(Freetown, Sierra Leone) On the eve of world leaders meeting in New York to discuss increased funding for healthcare in developing countries, Amnesty International’s Secretary General Irene Khan launched a campaign to reduce maternal deaths in Sierra Leone.
The accompanying report Out of Reach: The Cost of Maternal Health in Sierra Leone uses graphic and personal testimonials to show how women and girls are often unable access lifesaving treatment because they are too poor to pay for it. In Sierra Leone one in eight women risk dying during pregnancy or childbirth. This is one of the highest maternal death rates in the world.
Thousands of women bleed to death after giving birth. Most die in their homes. Some die on the way to hospital; in taxis, on motorbikes or on foot. In Sierra Leone, less than half of deliveries are attended by a skilled birth attendant and less than one in five are carried out in health facilities.
“These grim statistics reveal that maternal deaths are a human rights emergency in Sierra Leone,” said Irene Khan while launching the report in Sierra Leone’s capital, Freetown. “Women and girls are dying in their thousands because they are routinely denied their right to life and health, in spite of promises from the government to provide free healthcare to all pregnant women.”
At the United Nations General Assembly meeting on 23 September, access to healthcare in the developing world will be high on the agenda. British Prime Minister Gordon Brown is expected to announce a series of new finance packages devoted to improving healthcare in the developing world with particular focus on infant and maternal health. Sierra Leone is expected to be among the recipients of the fund.
“Additional money is desperately needed in Sierra Leone but will not reach women and children in remote areas who are at greatest risk,” said Irene Khan. “The lives of women and girls will only be saved when the health system is properly managed and the government is held to account. “Money alone will not solve the problem. In Sierra Leone severe discrimination and the low social status of women underlies the terrible tragedy of maternal deaths. This is a country where girls are forced into early marriage, excluded from schools and face sexual violence. Women’s health needs are given a low priority by their own families, community leaders and their government.”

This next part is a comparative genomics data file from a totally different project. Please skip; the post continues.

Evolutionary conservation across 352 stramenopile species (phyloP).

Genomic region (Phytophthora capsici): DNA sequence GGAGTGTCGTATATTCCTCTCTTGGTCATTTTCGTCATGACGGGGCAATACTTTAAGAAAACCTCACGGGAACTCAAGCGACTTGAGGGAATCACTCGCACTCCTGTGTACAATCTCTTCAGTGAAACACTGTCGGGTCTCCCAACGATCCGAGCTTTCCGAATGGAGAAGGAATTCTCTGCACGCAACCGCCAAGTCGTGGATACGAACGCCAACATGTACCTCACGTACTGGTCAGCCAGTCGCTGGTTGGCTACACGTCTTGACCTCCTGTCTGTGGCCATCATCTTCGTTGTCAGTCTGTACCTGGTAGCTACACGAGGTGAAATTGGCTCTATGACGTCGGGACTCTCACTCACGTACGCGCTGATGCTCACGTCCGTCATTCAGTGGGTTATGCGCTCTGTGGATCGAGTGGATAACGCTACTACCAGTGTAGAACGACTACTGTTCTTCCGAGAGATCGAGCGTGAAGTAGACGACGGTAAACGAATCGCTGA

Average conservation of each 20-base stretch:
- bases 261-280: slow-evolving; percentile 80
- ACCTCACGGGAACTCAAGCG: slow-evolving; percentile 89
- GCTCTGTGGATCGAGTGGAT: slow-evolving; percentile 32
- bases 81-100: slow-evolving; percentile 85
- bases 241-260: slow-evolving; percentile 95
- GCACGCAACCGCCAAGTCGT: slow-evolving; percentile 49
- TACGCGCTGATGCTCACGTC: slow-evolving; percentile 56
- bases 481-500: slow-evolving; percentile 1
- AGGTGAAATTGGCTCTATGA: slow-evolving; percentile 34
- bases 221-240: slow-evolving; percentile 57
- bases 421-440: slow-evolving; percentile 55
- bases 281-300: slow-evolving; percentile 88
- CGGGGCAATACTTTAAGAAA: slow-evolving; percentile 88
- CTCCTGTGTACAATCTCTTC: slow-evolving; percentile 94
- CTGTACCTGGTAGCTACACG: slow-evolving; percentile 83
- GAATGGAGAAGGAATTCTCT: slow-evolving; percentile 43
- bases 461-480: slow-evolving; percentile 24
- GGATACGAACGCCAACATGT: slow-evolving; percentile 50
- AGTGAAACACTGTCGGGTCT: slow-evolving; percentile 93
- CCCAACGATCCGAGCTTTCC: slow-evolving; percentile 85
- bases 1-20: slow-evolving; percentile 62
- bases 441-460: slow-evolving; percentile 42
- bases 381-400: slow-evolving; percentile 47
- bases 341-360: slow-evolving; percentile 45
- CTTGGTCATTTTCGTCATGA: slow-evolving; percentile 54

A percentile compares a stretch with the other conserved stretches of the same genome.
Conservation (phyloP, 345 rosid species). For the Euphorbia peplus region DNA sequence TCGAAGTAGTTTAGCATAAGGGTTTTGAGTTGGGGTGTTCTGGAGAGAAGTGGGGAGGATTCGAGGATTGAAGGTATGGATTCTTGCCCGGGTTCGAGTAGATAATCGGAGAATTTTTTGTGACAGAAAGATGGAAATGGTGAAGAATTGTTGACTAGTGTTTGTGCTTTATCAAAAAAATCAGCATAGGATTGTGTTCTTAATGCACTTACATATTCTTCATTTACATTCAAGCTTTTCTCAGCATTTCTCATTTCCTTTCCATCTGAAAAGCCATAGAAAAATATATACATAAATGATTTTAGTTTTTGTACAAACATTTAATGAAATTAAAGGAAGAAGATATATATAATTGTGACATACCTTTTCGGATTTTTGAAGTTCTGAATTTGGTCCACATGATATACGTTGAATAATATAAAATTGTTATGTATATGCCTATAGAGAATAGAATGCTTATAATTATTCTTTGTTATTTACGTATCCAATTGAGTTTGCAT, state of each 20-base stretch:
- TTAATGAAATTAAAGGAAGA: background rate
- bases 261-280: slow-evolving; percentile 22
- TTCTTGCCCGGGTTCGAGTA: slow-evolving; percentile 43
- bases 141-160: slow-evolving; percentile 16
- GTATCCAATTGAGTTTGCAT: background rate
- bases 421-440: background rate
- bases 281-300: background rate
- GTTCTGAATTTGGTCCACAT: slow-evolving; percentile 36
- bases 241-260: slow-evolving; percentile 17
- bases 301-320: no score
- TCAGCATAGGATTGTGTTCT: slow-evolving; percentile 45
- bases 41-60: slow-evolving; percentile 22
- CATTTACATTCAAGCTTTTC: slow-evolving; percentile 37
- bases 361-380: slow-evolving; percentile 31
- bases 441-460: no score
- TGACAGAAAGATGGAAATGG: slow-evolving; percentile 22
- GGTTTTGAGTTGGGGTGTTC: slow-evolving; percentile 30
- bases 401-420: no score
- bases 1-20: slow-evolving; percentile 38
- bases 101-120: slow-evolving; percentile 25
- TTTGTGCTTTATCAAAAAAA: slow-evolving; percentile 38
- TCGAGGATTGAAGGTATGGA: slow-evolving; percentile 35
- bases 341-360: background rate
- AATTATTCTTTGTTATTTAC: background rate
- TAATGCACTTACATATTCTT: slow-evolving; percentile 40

Irene Khan’s visit to Sierra Leone marks the start of Amnesty International’s action against maternal mortality in the country. A campaign caravan will tour Sierra Leone over the coming weeks acting as a vehicle for information and debate on the issue of maternal health.
Amnesty International believes poverty is a human rights issue and this year launched a global campaign called Demand Dignity which calls for an end to the human rights violations that drive and deepen poverty. Maternal mortality is a key strand of this campaign.
The campaign mobilises people all over the world to demand that governments and corporations listen to the voices of those living in poverty and respect their rights.
Notes to editors • On 22 September in Freetown, thousands are expected to gather at a public event where Irene Khan will kick-off the Amnesty International Caravan to End Maternal Mortality. The caravan will tour the country raising awareness of maternal deaths as a human rights issue within Sierra Leone and demanding improved healthcare services from the government. The event will be addressed by Irene Khan, senior government officials and will feature a film screening and play performance on the subject of maternal mortality. • While in Sierra Leone Irene Khan met with First Lady Sia Koroma and other senior government officials. She also visited a number of health facilities, slums and women’s groups to hear those who live with the daily reality of maternal death. • Images, a News Access Tape and B-roll of the mission will be available under embargo ahead of the report launch. • Irene Khan will be available for interviews from Sierra Leone. • Amnesty International is tackling maternal mortality as part of its recently launched Demand Dignity campaign focusing on poverty and human rights. • The mission to Sierra Leone comes ahead of the launch of Irene Khan’s book, the Unheard Truth, on October 15. This is Amnesty International’s first book addressing poverty and human rights. www.theunheardtruth.com
For more information, to receive an advance copy of the report and materials, or to arrange an interview, please contact: Katy Pownall, mobile +44 7961 421 583 or +232 786 39176. Email: [email protected] Judit Arenas, mobile + 44 7778 472 188. Email: [email protected]